The best way to begin this post is to note that Tina Hargaden has released a book called Stepping Stones: Year One And Beyond (available at https://ci-liftoff.teachable.com/p/stepping-stones-beyond-year-one) which is a bit different. It includes modifications and revisions to teaching methods which she has formulated since the release of A Natural Approach To The Year (available in print with the title Year One at https://www.teachersdiscovery.com/product/year-one-books-three-volume-set/world-language). I have not read the new book, so this reflection is based on this original book. Now, on with my review:
While many of my readings have influenced me teaching, I believe that none have affected me more than A Natural Approach To The Year by Tina Hargaden and Ben Slavic. I’ll qualify that, slightly, by saying I am very glad that I had first read The Big Book Of CI (available at https://www.teachersdiscovery.com/product/bigcibook/world-language?gclid=CjwKCAiA58fvBRAzEiwAQW-hzYsuxMcvXyzJlOuSSG7u7iDD84zfR1w-ozTRWJqPk9TYZiCPgxJ0SxoCbY4QAvD_BwE) by Ben Slavic. ANATTY, as a simpler moniker, has many references to the activities and approaches that are described much more thoroughly in The Big Book Of CI. However, I do believe that ANATTY includes descriptions that are clear enough for someone to understand regardless of whether or not they’ve even heard of The Big Book Of CI. As a book about teaching methods, I adore how it is written in the first person. It includes such a familiar vernacular that it reads more like a conversation than reference book. This made the book, for me, much more enjoyable to consume.
This book is presented as a curriculum that walks you through day one to the last day by using instructional cycles and repeating activities. It is designed for middle and high school, which typically have longer classes than my 30 minutes, so I do have to modify the recommended class structures. That being said, so much of the content has kind of an a-la-carte feel to it so it isn’t challenging to make the classes work. It is very motivational and is a great beginner’s guide to switching from following a textbook to personalizing your classes 100%. For me, it was the perfect way to move from being glued to the set curriculum, as I was two years ago, to being willing to find the activities that my kids love and stuffing as much Spanish into those activities as possible. While it may not be a book that really supports teachers who has been full on non-targeted CI for multiple years, it is a perfect entry point for anyone who is looking to love teaching languages again. This is my second year using it as the inspiration behind how I plan my classes. It has led me to be more flexible, and helped me stretch my own knowledge of Spanish by letting our class discussions go where the students took them, instead of where the vocabulary list confined them.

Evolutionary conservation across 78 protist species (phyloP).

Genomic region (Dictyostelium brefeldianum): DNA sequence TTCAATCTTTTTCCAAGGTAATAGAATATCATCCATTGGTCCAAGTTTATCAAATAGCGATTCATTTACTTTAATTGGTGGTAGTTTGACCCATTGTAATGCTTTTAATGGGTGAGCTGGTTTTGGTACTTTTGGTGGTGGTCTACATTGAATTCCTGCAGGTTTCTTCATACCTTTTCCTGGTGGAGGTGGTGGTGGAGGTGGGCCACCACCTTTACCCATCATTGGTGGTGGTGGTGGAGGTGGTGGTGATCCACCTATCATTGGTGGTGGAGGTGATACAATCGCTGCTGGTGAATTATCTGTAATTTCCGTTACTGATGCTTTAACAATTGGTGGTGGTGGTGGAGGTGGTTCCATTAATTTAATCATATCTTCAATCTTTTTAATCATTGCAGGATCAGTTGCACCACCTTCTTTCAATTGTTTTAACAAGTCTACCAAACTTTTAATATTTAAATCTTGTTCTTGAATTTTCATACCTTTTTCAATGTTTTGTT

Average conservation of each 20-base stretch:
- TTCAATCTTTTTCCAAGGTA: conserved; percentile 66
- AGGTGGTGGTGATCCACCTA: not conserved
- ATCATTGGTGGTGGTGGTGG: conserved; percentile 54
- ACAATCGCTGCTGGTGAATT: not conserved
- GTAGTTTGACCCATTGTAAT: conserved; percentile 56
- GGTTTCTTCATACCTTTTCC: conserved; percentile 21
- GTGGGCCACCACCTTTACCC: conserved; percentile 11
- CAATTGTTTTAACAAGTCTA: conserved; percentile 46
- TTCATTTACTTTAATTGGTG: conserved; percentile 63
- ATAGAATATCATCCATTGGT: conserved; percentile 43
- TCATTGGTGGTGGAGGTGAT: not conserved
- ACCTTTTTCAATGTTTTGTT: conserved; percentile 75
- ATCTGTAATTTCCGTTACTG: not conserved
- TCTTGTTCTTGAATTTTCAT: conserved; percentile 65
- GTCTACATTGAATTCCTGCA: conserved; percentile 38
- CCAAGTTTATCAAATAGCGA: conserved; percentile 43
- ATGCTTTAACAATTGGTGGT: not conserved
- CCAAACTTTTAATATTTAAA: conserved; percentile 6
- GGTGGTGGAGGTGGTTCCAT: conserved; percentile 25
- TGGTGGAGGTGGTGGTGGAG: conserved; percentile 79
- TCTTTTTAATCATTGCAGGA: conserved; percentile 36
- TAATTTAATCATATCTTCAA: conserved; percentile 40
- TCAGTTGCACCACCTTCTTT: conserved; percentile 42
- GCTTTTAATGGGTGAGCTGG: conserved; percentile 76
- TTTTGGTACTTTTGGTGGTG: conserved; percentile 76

The most beneficial part of this book for me is the way classroom management is presented. There is so much intention and such a strong rationale to how class rapport is built. I often find myself in discussions with other teachers where I bring up my favorite points from the book. There is a well written mantra (but I will not repeat it here as I do not have permission and do think it is worth getting it from the source) that I have copied out onto a small paper which I keep with me most of the time. I have it mostly memorized at this point and it has helped me through several tough class sessions. It basically reminds you that the best teacher you can be is directly related to how calm you are during heated moments. It reminds you that some moments call for nothing more than calm body language and slow breathing. It talks a lot about breathing. I had no idea how frequently I need to remind myself to breathe. If I learned nothing else from this book, I would still consider my life drastically improved by these reminders. Or, perhaps they are not reminders? Perhaps this was truly the first time that someone found words that rendered classroom management into a tangible reality for me, instead of a “you’ll know when you have arrived” level of nebulous concept.